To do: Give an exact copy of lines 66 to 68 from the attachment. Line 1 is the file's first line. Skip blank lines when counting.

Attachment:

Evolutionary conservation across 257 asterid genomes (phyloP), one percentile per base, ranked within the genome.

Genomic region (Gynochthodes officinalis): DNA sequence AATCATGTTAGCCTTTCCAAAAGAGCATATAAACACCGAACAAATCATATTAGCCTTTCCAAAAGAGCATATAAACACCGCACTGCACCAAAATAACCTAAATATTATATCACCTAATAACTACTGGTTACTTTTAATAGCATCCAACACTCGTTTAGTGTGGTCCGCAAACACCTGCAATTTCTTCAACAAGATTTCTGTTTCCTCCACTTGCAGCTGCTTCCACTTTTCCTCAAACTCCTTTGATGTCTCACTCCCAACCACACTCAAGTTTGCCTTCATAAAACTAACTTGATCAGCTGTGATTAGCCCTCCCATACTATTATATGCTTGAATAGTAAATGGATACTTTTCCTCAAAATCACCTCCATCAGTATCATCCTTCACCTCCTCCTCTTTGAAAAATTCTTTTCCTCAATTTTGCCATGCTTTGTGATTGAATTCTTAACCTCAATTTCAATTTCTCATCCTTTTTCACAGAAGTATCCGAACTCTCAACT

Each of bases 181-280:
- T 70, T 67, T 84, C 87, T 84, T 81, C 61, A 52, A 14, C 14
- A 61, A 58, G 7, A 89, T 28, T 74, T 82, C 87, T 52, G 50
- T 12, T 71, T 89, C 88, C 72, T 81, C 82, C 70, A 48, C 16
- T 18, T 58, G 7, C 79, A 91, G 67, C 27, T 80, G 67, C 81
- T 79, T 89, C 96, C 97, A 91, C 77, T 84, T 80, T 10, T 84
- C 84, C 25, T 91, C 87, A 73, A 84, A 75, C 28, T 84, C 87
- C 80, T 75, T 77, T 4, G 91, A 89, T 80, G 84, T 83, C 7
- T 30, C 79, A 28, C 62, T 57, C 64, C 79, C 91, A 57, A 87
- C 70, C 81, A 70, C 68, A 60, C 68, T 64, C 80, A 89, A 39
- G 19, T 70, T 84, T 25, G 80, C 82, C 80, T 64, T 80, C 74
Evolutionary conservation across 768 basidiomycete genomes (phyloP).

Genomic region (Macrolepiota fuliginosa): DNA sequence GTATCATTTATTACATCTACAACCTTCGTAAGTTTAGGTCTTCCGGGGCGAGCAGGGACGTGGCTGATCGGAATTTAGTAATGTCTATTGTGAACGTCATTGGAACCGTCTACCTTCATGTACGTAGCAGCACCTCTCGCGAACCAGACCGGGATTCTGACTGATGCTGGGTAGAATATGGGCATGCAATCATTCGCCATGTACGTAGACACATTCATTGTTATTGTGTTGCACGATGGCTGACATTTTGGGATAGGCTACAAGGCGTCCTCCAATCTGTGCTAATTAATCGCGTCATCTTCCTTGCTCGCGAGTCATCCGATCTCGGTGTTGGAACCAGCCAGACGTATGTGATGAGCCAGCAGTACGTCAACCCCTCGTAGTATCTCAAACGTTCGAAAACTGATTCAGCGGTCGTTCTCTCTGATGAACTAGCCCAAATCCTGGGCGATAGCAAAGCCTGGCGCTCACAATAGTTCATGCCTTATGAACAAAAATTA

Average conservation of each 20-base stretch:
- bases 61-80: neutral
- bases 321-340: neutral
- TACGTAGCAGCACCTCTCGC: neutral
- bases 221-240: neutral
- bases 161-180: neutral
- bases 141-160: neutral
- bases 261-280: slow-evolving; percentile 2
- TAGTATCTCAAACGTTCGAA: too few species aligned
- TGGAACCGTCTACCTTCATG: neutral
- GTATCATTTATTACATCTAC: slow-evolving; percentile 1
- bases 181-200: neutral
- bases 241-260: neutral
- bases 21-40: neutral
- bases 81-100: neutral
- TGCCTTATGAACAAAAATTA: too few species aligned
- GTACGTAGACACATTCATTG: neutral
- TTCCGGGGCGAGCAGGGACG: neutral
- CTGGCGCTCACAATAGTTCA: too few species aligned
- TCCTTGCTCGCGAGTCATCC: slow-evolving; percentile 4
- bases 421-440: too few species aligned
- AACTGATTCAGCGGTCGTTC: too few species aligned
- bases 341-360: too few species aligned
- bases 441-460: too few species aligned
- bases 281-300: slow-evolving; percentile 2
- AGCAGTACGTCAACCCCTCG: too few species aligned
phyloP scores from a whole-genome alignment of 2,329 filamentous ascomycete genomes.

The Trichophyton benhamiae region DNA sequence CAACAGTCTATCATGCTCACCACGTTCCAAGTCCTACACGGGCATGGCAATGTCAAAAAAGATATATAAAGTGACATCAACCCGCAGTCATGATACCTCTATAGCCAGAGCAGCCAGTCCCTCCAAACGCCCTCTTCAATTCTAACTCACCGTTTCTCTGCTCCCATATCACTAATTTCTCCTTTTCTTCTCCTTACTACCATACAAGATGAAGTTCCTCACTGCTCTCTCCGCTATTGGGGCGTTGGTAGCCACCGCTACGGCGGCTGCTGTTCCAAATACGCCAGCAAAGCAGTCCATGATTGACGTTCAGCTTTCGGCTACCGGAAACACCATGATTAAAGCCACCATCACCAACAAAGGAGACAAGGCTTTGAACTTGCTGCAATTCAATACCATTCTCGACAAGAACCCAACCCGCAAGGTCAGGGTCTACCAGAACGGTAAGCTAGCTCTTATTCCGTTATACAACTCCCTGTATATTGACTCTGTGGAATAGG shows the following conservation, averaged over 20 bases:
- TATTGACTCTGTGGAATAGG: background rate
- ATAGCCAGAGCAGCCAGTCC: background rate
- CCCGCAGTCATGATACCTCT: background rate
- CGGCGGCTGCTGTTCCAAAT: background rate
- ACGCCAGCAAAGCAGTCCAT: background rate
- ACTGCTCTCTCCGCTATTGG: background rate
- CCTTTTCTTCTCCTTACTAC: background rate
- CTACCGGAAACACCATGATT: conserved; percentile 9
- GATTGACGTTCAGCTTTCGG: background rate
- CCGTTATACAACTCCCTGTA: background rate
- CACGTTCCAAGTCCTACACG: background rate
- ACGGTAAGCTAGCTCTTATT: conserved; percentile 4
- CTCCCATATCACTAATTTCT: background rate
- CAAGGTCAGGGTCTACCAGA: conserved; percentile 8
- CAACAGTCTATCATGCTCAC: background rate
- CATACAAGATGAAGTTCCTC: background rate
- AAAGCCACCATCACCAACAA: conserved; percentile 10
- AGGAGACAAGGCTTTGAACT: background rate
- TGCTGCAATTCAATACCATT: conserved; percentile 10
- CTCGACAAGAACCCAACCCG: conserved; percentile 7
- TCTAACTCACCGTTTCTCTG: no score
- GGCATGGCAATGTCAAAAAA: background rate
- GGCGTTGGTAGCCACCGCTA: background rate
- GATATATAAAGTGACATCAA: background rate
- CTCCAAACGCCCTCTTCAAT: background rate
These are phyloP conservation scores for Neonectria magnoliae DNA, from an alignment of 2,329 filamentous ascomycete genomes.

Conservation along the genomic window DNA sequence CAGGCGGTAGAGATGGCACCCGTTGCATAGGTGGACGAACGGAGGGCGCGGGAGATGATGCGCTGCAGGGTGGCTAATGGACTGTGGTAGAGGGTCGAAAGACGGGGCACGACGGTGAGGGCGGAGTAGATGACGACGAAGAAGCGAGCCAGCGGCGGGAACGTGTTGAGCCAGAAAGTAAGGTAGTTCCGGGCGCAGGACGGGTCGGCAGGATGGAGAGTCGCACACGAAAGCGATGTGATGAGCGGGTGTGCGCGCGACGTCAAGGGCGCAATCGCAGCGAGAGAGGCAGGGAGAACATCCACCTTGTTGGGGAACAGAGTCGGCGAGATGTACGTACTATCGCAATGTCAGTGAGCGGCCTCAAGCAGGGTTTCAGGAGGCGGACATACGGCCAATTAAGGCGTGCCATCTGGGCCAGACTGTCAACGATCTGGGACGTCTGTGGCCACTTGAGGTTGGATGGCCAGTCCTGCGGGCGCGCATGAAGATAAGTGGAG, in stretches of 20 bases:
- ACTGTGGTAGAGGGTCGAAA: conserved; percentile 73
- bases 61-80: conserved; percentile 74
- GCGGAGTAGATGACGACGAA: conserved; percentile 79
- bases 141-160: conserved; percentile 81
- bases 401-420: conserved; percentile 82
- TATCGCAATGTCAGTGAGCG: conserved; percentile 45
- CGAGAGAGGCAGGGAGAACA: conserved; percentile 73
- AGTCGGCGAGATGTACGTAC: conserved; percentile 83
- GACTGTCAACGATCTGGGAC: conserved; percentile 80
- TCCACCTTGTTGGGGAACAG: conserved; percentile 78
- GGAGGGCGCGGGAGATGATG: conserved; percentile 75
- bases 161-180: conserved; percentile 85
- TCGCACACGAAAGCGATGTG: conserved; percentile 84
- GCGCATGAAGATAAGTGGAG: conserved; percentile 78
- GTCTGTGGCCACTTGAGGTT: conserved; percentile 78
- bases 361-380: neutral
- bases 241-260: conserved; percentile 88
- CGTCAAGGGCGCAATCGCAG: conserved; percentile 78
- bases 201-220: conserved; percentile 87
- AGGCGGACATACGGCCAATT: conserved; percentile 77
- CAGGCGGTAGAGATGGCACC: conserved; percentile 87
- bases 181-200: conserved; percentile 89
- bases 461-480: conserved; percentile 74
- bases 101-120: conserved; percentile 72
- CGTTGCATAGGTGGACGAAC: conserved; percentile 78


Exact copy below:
- GGCGTTGGTAGCCACCGCTA: background rate
- GATATATAAAGTGACATCAA: background rate
- CTCCAAACGCCCTCTTCAAT: background rate